DIY Leather Bucket Bag

So I mentioned during my last post that I had managed to make my very first leather bag. It took some serious tetris skills to try and piece together the parts to make a strap after squaring off two pieces to make the body of the bag.



Leather as most of you would know is super expensive, and not something I really felt the need to spurge on in the past. But lo-and-behold I couldn't help myself when I stumbled across a leather hide. Redcliffs is a country town in Victoria not far from Mildura, and they hold some pretty amazing Sunday markets, which is marked by the fact that without fail every time I visited it had two jumping castles! 


The Sunraysia Farmer's market is another local country market which featured fresh produce and a stall which made hot breakfast from the ingredients available at the market. These guys at the back are from the local Lion's club (I think) and were cooking bacon off the back of a ute!


I didn't think they were allowed to sell golliwogs anymore, well in any case I haven't seen them IRL, only on the cover of an old Enid Blyton book I have. 


So this leather hide was $10 from a local vintage shop at the Redcliffs markets and I bought it 'just in case'; which is why I have so many boxes of fabric, and am kind of wishing I bought more.

The leather was pretty easy to cut with a box cutter. The bag ended up a bit more rectangular than I would like, but I cut the maximum amount that I could out of what was available.This isn't as detailed as most of my tutorials, but the mood struck me, and my camera was being unhelpful, but this bag uses many techniques that I have shown on my blog before.

The bag I made was a lazy bucket bag, rather than the traditional one with the circular base as I wasn't sure my machine could handle it. The best part of using leather is that you don't need to finish the edges or line the bag necessarily, and given my laziness, I didn't find it necessary. 



In brief: 

1, 2. Cut your leather pieces. I had 2 x 15.5" x 12" rectangles. I used the remaining leather to make a 40" long by 2" wide bag strap and a 36" x 0.75" long drawstring 

3. Sew the two rectangles along both long sides and along one of the short sides. Box the corners by pinching a triangle 3" long. As per this wet bag tutorial.



 4. Using a leather hole punch you will need to punch 12 holes. The holes need to be punched at the following intervals from the side seam, about 1.5" from the top of the bag: 2", 3", 4.5", 7.5", 9", 10" and the same on the back of the bag. 



5. For the straps you need to fold the leather in half lengthwise and sew alongthe two raw edges. If similar to me you do not have enough leather you can join two opposing diagonal cuts of leather with a zigzag stitch, as shown in the top left corner on the shoulder strap. 


 
 6. The drawstring should be threaded through in the following way to ensure that the front centre drawstring can be tied. 


7. To finish the bag off you need to attach the straps. Same as the drawstring you need to fold the fabric in half lengthwise however this time I sewed both sides. I used rivets to attach the straps. I used two rivets at the front of the bag, and used two rivets at the back of the bag to balance the bag. I wasn't sure my rivets were long enough to go directly through the side seam. If you need help use this tutorial.


This is my attempt at setting up an impromptu photo shoot and Russell dutifully guarding my bag.I'm surprised he didn't try to chew the leather.



Happy Crafting! 
Mel

Salme Sonja Dress - the one meter dress

One of the first dresses I made was the Salme sleeveless pleat front dress and I was keen to try another salme dress pattern when I came across this very in style Salme Sonja Dress, which is free on burdastyle.The high neckline with halter-esk style generally shows a little too much off that unfortunate part of the body that showcase the junction of upper side boob/underarm flab, but I was able to alter the style to avoid too much lunch lady action.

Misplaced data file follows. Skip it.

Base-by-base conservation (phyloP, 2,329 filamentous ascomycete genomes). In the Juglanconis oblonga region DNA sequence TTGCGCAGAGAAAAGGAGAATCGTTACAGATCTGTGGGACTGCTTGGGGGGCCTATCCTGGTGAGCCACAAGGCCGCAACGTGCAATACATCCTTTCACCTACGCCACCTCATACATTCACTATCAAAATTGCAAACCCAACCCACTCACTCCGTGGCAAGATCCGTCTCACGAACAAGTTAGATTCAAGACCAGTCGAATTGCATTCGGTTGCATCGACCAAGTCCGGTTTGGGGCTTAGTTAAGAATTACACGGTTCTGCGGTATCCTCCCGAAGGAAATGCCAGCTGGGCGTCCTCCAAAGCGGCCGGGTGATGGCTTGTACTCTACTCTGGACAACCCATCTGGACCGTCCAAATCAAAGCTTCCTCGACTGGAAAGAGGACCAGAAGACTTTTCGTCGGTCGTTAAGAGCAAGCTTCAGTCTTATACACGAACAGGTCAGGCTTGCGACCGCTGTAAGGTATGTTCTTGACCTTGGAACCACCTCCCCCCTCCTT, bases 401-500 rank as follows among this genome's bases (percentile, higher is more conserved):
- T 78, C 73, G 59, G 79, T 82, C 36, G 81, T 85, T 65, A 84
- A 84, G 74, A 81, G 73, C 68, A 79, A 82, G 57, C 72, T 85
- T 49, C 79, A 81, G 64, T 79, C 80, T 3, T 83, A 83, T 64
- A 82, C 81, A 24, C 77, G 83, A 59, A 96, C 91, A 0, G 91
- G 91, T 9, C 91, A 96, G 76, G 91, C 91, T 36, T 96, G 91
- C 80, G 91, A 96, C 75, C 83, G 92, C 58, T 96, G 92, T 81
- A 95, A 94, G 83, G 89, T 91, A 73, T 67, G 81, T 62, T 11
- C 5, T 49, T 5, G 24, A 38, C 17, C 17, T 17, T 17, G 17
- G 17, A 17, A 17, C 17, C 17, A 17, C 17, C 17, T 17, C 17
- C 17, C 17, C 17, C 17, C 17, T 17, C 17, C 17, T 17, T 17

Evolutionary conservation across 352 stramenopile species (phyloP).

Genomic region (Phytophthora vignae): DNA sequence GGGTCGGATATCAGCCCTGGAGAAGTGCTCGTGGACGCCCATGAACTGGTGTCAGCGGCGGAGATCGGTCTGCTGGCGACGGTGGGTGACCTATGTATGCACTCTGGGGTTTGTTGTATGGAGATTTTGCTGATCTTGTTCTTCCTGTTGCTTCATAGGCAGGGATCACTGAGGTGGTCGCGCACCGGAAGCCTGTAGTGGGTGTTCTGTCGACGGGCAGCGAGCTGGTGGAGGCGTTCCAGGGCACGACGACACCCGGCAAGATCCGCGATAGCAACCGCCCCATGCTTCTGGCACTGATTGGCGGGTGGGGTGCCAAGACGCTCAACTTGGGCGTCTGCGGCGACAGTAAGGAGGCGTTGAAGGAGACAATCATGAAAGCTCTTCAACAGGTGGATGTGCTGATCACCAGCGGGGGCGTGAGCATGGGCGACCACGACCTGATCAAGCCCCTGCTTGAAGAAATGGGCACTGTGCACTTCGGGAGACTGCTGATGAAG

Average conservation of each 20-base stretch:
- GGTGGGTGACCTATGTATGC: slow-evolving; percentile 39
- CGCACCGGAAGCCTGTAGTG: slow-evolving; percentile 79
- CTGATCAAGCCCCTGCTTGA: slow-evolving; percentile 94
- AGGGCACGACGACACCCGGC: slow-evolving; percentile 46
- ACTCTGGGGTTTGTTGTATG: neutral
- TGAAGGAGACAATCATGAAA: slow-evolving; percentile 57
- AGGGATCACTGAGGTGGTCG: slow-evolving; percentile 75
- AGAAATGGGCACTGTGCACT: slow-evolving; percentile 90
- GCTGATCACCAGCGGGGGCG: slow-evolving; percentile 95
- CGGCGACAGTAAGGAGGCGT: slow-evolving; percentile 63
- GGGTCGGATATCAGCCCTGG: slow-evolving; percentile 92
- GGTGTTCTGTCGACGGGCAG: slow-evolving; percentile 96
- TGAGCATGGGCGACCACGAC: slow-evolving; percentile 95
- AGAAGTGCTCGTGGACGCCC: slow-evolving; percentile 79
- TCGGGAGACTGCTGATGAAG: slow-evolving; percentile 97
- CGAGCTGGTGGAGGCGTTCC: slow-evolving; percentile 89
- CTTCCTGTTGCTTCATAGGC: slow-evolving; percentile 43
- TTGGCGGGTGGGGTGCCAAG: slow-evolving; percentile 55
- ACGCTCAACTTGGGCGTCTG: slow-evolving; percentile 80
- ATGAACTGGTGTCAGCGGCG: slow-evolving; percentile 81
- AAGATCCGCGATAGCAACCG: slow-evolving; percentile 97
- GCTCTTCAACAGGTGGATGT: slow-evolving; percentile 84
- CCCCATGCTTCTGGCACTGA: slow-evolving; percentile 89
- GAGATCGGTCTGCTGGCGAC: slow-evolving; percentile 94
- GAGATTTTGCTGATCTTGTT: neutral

The fabric is a cutain weight cotton sateen from Spotlight which I had bought in the hopes of turning it into an apron due to it's large print, but once home I realised the sheen of it was much better suited to a dress, alas with only one meter it makes for a very short, and somewhat tight dress.  



As with many other bloggers who made the Sonja dress I had to alter the bodice to fit. I cut a size 6 and next time I might have to grade at the waist. Due to only having a meter of fabric, I made a circle skirt of the remaining fabric. I also bagged and lined the dress as per this tutorial over at Sew Me Love (my go to tutorial for such things); which was a bit more difficult given the narrow straps of the bodice and the thin lining fabric but this is why I have a lone chopstick hanging around in my sewing tools. 


The only well fitting part of the sonja dress is the waist, which is more tight than well fitting.



The top and sides of the Sonja dress were quite loose and I had to take up the straps by an inch. 




The directional print of the fabric means I should've cut seperate pieces for the circle skirt but I couldn't squeeze it in - at least the front worked out well. 




All in all, this is a great summer staple dress pattern and I definitely would recommend it to others. 

Sneak peek of my next post, my very first leather bucket bag, which nearly killed my sewing machine.

 
Happy Crafting! 
Mel

Self drafted

Given that I'm such a fan of my self drafted pencil skirt, and my new flush of success with quick knit fabric dresses the next few items I've made have been self drafted. 



My tried and trued pencil skirt got a bit of an upgrade. I was convinced to use interfacing in my skirt waistband and I can say I now know what I've been missing all this time, it stops the waistband facing from rolling out and showing itself to the world. 


I also made the effort to line the skirt for a number of reasons, the fabric I chose I'm pretty sure is a quilting cotton from Thailand so it's a bit on the thin side and secondly it is so stinking hot that it's nice not to have all your clothes clinging to you. And I mean stinking hot in the nicest possible way, I'm getting a great tan.